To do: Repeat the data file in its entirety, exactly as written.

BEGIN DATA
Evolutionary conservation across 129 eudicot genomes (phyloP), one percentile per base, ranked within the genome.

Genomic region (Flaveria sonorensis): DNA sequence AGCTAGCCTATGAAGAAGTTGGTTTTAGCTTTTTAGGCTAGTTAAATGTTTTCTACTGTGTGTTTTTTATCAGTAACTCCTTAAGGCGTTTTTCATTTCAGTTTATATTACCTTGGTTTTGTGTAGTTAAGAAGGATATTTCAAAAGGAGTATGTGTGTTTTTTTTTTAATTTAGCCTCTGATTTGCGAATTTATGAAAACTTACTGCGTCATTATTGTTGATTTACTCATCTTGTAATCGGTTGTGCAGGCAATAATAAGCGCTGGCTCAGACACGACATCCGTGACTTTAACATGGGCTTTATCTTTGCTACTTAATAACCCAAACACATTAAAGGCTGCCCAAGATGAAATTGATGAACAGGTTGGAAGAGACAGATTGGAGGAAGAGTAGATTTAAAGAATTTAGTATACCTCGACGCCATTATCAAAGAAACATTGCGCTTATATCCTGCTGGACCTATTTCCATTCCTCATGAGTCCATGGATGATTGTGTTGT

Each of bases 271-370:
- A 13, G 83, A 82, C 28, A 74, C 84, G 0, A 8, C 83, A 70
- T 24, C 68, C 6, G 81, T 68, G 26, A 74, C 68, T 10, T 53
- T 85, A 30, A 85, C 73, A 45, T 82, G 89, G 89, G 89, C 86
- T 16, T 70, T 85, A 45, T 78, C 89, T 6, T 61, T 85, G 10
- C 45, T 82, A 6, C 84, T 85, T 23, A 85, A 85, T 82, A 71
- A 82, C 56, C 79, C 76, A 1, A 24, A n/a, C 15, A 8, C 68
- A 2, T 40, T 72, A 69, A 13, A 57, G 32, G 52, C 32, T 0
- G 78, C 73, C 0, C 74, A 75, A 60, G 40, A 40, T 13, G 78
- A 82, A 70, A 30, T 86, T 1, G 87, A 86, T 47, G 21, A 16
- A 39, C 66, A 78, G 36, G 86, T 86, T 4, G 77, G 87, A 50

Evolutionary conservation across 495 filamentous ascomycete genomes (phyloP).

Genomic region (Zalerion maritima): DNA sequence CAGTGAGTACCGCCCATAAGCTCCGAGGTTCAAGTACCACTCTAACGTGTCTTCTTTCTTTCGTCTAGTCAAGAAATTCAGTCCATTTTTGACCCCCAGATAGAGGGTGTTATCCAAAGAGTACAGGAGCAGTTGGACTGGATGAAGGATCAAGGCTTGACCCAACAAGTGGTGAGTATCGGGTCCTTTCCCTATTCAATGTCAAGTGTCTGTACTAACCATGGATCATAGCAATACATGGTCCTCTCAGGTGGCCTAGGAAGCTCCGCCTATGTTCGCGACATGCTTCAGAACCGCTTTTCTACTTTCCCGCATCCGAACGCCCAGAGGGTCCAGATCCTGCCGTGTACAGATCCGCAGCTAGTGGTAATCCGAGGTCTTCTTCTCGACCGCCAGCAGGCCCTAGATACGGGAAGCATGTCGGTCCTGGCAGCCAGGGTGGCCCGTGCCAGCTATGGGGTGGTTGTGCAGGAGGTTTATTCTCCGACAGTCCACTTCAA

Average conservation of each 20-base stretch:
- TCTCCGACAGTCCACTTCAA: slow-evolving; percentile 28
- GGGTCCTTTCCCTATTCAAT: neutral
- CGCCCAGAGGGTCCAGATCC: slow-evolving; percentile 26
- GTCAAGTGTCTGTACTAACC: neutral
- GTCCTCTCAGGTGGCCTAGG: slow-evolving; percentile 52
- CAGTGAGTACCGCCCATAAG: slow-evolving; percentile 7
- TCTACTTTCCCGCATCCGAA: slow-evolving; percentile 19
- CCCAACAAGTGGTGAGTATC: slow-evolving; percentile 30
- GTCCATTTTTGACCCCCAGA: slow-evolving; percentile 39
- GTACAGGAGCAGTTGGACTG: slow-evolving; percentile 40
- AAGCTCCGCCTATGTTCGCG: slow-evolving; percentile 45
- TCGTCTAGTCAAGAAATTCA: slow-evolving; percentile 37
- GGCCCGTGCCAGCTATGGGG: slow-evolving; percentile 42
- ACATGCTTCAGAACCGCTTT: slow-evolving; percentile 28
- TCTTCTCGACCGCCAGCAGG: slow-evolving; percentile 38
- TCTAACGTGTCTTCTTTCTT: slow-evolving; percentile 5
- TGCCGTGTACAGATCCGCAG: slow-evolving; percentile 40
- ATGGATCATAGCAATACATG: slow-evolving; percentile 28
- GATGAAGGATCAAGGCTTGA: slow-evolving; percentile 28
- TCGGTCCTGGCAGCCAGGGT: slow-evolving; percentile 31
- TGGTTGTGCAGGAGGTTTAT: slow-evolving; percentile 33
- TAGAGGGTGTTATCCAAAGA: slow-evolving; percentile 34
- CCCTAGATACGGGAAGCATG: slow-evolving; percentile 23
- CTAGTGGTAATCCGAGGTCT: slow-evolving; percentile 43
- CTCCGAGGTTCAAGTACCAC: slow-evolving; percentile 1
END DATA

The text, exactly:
Evolutionary conservation across 129 eudicot genomes (phyloP), one percentile per base, ranked within the genome.

Genomic region (Flaveria sonorensis): DNA sequence AGCTAGCCTATGAAGAAGTTGGTTTTAGCTTTTTAGGCTAGTTAAATGTTTTCTACTGTGTGTTTTTTATCAGTAACTCCTTAAGGCGTTTTTCATTTCAGTTTATATTACCTTGGTTTTGTGTAGTTAAGAAGGATATTTCAAAAGGAGTATGTGTGTTTTTTTTTTAATTTAGCCTCTGATTTGCGAATTTATGAAAACTTACTGCGTCATTATTGTTGATTTACTCATCTTGTAATCGGTTGTGCAGGCAATAATAAGCGCTGGCTCAGACACGACATCCGTGACTTTAACATGGGCTTTATCTTTGCTACTTAATAACCCAAACACATTAAAGGCTGCCCAAGATGAAATTGATGAACAGGTTGGAAGAGACAGATTGGAGGAAGAGTAGATTTAAAGAATTTAGTATACCTCGACGCCATTATCAAAGAAACATTGCGCTTATATCCTGCTGGACCTATTTCCATTCCTCATGAGTCCATGGATGATTGTGTTGT

Each of bases 271-370:
- A 13, G 83, A 82, C 28, A 74, C 84, G 0, A 8, C 83, A 70
- T 24, C 68, C 6, G 81, T 68, G 26, A 74, C 68, T 10, T 53
- T 85, A 30, A 85, C 73, A 45, T 82, G 89, G 89, G 89, C 86
- T 16, T 70, T 85, A 45, T 78, C 89, T 6, T 61, T 85, G 10
- C 45, T 82, A 6, C 84, T 85, T 23, A 85, A 85, T 82, A 71
- A 82, C 56, C 79, C 76, A 1, A 24, A n/a, C 15, A 8, C 68
- A 2, T 40, T 72, A 69, A 13, A 57, G 32, G 52, C 32, T 0
- G 78, C 73, C 0, C 74, A 75, A 60, G 40, A 40, T 13, G 78
- A 82, A 70, A 30, T 86, T 1, G 87, A 86, T 47, G 21, A 16
- A 39, C 66, A 78, G 36, G 86, T 86, T 4, G 77, G 87, A 50

Evolutionary conservation across 495 filamentous ascomycete genomes (phyloP).

Genomic region (Zalerion maritima): DNA sequence CAGTGAGTACCGCCCATAAGCTCCGAGGTTCAAGTACCACTCTAACGTGTCTTCTTTCTTTCGTCTAGTCAAGAAATTCAGTCCATTTTTGACCCCCAGATAGAGGGTGTTATCCAAAGAGTACAGGAGCAGTTGGACTGGATGAAGGATCAAGGCTTGACCCAACAAGTGGTGAGTATCGGGTCCTTTCCCTATTCAATGTCAAGTGTCTGTACTAACCATGGATCATAGCAATACATGGTCCTCTCAGGTGGCCTAGGAAGCTCCGCCTATGTTCGCGACATGCTTCAGAACCGCTTTTCTACTTTCCCGCATCCGAACGCCCAGAGGGTCCAGATCCTGCCGTGTACAGATCCGCAGCTAGTGGTAATCCGAGGTCTTCTTCTCGACCGCCAGCAGGCCCTAGATACGGGAAGCATGTCGGTCCTGGCAGCCAGGGTGGCCCGTGCCAGCTATGGGGTGGTTGTGCAGGAGGTTTATTCTCCGACAGTCCACTTCAA

Average conservation of each 20-base stretch:
- TCTCCGACAGTCCACTTCAA: slow-evolving; percentile 28
- GGGTCCTTTCCCTATTCAAT: neutral
- CGCCCAGAGGGTCCAGATCC: slow-evolving; percentile 26
- GTCAAGTGTCTGTACTAACC: neutral
- GTCCTCTCAGGTGGCCTAGG: slow-evolving; percentile 52
- CAGTGAGTACCGCCCATAAG: slow-evolving; percentile 7
- TCTACTTTCCCGCATCCGAA: slow-evolving; percentile 19
- CCCAACAAGTGGTGAGTATC: slow-evolving; percentile 30
- GTCCATTTTTGACCCCCAGA: slow-evolving; percentile 39
- GTACAGGAGCAGTTGGACTG: slow-evolving; percentile 40
- AAGCTCCGCCTATGTTCGCG: slow-evolving; percentile 45
- TCGTCTAGTCAAGAAATTCA: slow-evolving; percentile 37
- GGCCCGTGCCAGCTATGGGG: slow-evolving; percentile 42
- ACATGCTTCAGAACCGCTTT: slow-evolving; percentile 28
- TCTTCTCGACCGCCAGCAGG: slow-evolving; percentile 38
- TCTAACGTGTCTTCTTTCTT: slow-evolving; percentile 5
- TGCCGTGTACAGATCCGCAG: slow-evolving; percentile 40
- ATGGATCATAGCAATACATG: slow-evolving; percentile 28
- GATGAAGGATCAAGGCTTGA: slow-evolving; percentile 28
- TCGGTCCTGGCAGCCAGGGT: slow-evolving; percentile 31
- TGGTTGTGCAGGAGGTTTAT: slow-evolving; percentile 33
- TAGAGGGTGTTATCCAAAGA: slow-evolving; percentile 34
- CCCTAGATACGGGAAGCATG: slow-evolving; percentile 23
- CTAGTGGTAATCCGAGGTCT: slow-evolving; percentile 43
- CTCCGAGGTTCAAGTACCAC: slow-evolving; percentile 1